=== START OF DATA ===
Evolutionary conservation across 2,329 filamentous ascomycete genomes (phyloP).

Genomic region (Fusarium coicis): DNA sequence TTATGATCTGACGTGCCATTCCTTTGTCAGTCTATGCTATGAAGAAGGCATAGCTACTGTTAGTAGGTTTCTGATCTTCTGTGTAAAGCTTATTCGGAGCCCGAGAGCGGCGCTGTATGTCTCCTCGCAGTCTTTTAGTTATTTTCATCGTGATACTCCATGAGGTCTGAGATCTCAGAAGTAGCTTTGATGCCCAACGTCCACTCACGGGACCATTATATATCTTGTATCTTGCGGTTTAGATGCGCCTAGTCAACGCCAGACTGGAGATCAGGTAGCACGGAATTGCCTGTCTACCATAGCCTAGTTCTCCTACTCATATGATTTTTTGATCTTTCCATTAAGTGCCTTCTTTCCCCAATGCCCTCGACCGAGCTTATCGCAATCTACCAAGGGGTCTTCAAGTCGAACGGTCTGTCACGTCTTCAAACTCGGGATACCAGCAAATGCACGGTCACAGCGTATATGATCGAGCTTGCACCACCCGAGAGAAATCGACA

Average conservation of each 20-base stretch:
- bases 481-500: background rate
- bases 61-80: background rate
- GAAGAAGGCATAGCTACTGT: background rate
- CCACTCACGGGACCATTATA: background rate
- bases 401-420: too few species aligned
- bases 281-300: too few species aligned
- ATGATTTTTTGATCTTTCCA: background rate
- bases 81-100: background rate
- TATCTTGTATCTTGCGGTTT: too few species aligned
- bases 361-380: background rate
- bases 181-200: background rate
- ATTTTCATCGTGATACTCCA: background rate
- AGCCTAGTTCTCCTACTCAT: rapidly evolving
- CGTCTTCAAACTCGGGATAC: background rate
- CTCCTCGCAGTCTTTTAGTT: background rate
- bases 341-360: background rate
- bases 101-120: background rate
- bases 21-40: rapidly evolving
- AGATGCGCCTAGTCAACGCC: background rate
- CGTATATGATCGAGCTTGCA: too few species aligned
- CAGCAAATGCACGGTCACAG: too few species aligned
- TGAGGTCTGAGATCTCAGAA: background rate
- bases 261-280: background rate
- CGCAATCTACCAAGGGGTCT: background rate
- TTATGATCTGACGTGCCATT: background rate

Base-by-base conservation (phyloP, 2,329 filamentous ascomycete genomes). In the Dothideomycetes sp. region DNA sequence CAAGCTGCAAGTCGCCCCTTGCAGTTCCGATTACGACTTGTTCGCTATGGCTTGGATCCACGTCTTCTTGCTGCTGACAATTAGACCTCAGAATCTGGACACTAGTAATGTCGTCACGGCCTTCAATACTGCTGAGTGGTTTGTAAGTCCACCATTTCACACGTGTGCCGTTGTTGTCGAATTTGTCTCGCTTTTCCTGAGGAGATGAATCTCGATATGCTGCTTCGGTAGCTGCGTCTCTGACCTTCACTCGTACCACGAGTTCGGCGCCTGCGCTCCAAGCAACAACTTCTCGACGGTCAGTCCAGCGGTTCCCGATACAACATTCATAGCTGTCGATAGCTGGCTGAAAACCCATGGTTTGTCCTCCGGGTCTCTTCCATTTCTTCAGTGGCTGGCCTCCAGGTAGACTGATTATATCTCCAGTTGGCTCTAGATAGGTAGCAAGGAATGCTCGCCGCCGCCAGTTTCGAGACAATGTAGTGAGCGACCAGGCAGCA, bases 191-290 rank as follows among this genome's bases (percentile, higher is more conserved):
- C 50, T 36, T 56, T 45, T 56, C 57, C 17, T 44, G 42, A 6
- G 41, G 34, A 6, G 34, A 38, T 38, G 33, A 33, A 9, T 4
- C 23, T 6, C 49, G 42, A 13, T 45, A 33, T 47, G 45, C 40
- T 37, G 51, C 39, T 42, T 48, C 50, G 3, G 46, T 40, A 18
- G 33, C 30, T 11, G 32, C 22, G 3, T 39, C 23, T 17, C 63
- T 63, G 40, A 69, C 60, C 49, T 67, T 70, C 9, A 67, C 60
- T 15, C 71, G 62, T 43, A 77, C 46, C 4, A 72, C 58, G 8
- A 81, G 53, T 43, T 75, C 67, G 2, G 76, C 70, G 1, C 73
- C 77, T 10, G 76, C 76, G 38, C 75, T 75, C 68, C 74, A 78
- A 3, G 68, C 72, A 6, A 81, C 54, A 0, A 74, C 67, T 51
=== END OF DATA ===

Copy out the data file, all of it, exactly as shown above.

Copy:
Evolutionary conservation across 2,329 filamentous ascomycete genomes (phyloP).

Genomic region (Fusarium coicis): DNA sequence TTATGATCTGACGTGCCATTCCTTTGTCAGTCTATGCTATGAAGAAGGCATAGCTACTGTTAGTAGGTTTCTGATCTTCTGTGTAAAGCTTATTCGGAGCCCGAGAGCGGCGCTGTATGTCTCCTCGCAGTCTTTTAGTTATTTTCATCGTGATACTCCATGAGGTCTGAGATCTCAGAAGTAGCTTTGATGCCCAACGTCCACTCACGGGACCATTATATATCTTGTATCTTGCGGTTTAGATGCGCCTAGTCAACGCCAGACTGGAGATCAGGTAGCACGGAATTGCCTGTCTACCATAGCCTAGTTCTCCTACTCATATGATTTTTTGATCTTTCCATTAAGTGCCTTCTTTCCCCAATGCCCTCGACCGAGCTTATCGCAATCTACCAAGGGGTCTTCAAGTCGAACGGTCTGTCACGTCTTCAAACTCGGGATACCAGCAAATGCACGGTCACAGCGTATATGATCGAGCTTGCACCACCCGAGAGAAATCGACA

Average conservation of each 20-base stretch:
- bases 481-500: background rate
- bases 61-80: background rate
- GAAGAAGGCATAGCTACTGT: background rate
- CCACTCACGGGACCATTATA: background rate
- bases 401-420: too few species aligned
- bases 281-300: too few species aligned
- ATGATTTTTTGATCTTTCCA: background rate
- bases 81-100: background rate
- TATCTTGTATCTTGCGGTTT: too few species aligned
- bases 361-380: background rate
- bases 181-200: background rate
- ATTTTCATCGTGATACTCCA: background rate
- AGCCTAGTTCTCCTACTCAT: rapidly evolving
- CGTCTTCAAACTCGGGATAC: background rate
- CTCCTCGCAGTCTTTTAGTT: background rate
- bases 341-360: background rate
- bases 101-120: background rate
- bases 21-40: rapidly evolving
- AGATGCGCCTAGTCAACGCC: background rate
- CGTATATGATCGAGCTTGCA: too few species aligned
- CAGCAAATGCACGGTCACAG: too few species aligned
- TGAGGTCTGAGATCTCAGAA: background rate
- bases 261-280: background rate
- CGCAATCTACCAAGGGGTCT: background rate
- TTATGATCTGACGTGCCATT: background rate

Base-by-base conservation (phyloP, 2,329 filamentous ascomycete genomes). In the Dothideomycetes sp. region DNA sequence CAAGCTGCAAGTCGCCCCTTGCAGTTCCGATTACGACTTGTTCGCTATGGCTTGGATCCACGTCTTCTTGCTGCTGACAATTAGACCTCAGAATCTGGACACTAGTAATGTCGTCACGGCCTTCAATACTGCTGAGTGGTTTGTAAGTCCACCATTTCACACGTGTGCCGTTGTTGTCGAATTTGTCTCGCTTTTCCTGAGGAGATGAATCTCGATATGCTGCTTCGGTAGCTGCGTCTCTGACCTTCACTCGTACCACGAGTTCGGCGCCTGCGCTCCAAGCAACAACTTCTCGACGGTCAGTCCAGCGGTTCCCGATACAACATTCATAGCTGTCGATAGCTGGCTGAAAACCCATGGTTTGTCCTCCGGGTCTCTTCCATTTCTTCAGTGGCTGGCCTCCAGGTAGACTGATTATATCTCCAGTTGGCTCTAGATAGGTAGCAAGGAATGCTCGCCGCCGCCAGTTTCGAGACAATGTAGTGAGCGACCAGGCAGCA, bases 191-290 rank as follows among this genome's bases (percentile, higher is more conserved):
- C 50, T 36, T 56, T 45, T 56, C 57, C 17, T 44, G 42, A 6
- G 41, G 34, A 6, G 34, A 38, T 38, G 33, A 33, A 9, T 4
- C 23, T 6, C 49, G 42, A 13, T 45, A 33, T 47, G 45, C 40
- T 37, G 51, C 39, T 42, T 48, C 50, G 3, G 46, T 40, A 18
- G 33, C 30, T 11, G 32, C 22, G 3, T 39, C 23, T 17, C 63
- T 63, G 40, A 69, C 60, C 49, T 67, T 70, C 9, A 67, C 60
- T 15, C 71, G 62, T 43, A 77, C 46, C 4, A 72, C 58, G 8
- A 81, G 53, T 43, T 75, C 67, G 2, G 76, C 70, G 1, C 73
- C 77, T 10, G 76, C 76, G 38, C 75, T 75, C 68, C 74, A 78
- A 3, G 68, C 72, A 6, A 81, C 54, A 0, A 74, C 67, T 51